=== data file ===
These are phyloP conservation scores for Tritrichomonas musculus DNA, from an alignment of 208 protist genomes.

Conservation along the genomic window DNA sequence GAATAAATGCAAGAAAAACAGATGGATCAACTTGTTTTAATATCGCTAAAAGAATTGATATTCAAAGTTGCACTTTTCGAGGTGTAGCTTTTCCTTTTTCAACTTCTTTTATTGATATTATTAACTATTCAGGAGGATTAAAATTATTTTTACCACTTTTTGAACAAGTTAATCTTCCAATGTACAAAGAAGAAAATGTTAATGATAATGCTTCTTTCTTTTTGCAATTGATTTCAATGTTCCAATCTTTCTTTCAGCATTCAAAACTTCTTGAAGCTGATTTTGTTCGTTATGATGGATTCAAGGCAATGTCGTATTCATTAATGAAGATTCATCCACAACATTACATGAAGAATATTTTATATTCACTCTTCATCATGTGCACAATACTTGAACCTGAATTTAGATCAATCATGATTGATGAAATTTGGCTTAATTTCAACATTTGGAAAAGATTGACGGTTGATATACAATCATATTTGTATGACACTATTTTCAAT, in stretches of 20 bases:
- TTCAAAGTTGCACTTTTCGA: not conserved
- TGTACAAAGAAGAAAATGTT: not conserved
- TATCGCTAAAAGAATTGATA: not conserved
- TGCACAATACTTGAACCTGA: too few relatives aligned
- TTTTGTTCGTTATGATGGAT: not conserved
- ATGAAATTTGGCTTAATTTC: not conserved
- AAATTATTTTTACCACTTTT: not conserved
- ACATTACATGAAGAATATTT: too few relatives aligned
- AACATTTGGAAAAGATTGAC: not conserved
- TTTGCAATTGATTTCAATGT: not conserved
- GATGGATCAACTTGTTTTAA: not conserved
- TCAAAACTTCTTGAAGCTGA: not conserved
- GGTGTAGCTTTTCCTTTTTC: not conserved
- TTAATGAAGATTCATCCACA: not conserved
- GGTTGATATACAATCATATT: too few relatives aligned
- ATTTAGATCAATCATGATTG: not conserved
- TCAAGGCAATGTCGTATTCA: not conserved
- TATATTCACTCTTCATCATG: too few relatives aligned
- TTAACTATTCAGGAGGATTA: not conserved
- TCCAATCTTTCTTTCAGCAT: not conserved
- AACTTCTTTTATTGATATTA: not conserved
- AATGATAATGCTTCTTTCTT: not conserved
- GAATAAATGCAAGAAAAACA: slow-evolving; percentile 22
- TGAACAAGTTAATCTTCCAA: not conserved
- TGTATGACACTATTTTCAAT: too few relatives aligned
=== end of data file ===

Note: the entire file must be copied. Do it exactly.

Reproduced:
These are phyloP conservation scores for Tritrichomonas musculus DNA, from an alignment of 208 protist genomes.

Conservation along the genomic window DNA sequence GAATAAATGCAAGAAAAACAGATGGATCAACTTGTTTTAATATCGCTAAAAGAATTGATATTCAAAGTTGCACTTTTCGAGGTGTAGCTTTTCCTTTTTCAACTTCTTTTATTGATATTATTAACTATTCAGGAGGATTAAAATTATTTTTACCACTTTTTGAACAAGTTAATCTTCCAATGTACAAAGAAGAAAATGTTAATGATAATGCTTCTTTCTTTTTGCAATTGATTTCAATGTTCCAATCTTTCTTTCAGCATTCAAAACTTCTTGAAGCTGATTTTGTTCGTTATGATGGATTCAAGGCAATGTCGTATTCATTAATGAAGATTCATCCACAACATTACATGAAGAATATTTTATATTCACTCTTCATCATGTGCACAATACTTGAACCTGAATTTAGATCAATCATGATTGATGAAATTTGGCTTAATTTCAACATTTGGAAAAGATTGACGGTTGATATACAATCATATTTGTATGACACTATTTTCAAT, in stretches of 20 bases:
- TTCAAAGTTGCACTTTTCGA: not conserved
- TGTACAAAGAAGAAAATGTT: not conserved
- TATCGCTAAAAGAATTGATA: not conserved
- TGCACAATACTTGAACCTGA: too few relatives aligned
- TTTTGTTCGTTATGATGGAT: not conserved
- ATGAAATTTGGCTTAATTTC: not conserved
- AAATTATTTTTACCACTTTT: not conserved
- ACATTACATGAAGAATATTT: too few relatives aligned
- AACATTTGGAAAAGATTGAC: not conserved
- TTTGCAATTGATTTCAATGT: not conserved
- GATGGATCAACTTGTTTTAA: not conserved
- TCAAAACTTCTTGAAGCTGA: not conserved
- GGTGTAGCTTTTCCTTTTTC: not conserved
- TTAATGAAGATTCATCCACA: not conserved
- GGTTGATATACAATCATATT: too few relatives aligned
- ATTTAGATCAATCATGATTG: not conserved
- TCAAGGCAATGTCGTATTCA: not conserved
- TATATTCACTCTTCATCATG: too few relatives aligned
- TTAACTATTCAGGAGGATTA: not conserved
- TCCAATCTTTCTTTCAGCAT: not conserved
- AACTTCTTTTATTGATATTA: not conserved
- AATGATAATGCTTCTTTCTT: not conserved
- GAATAAATGCAAGAAAAACA: slow-evolving; percentile 22
- TGAACAAGTTAATCTTCCAA: not conserved
- TGTATGACACTATTTTCAAT: too few relatives aligned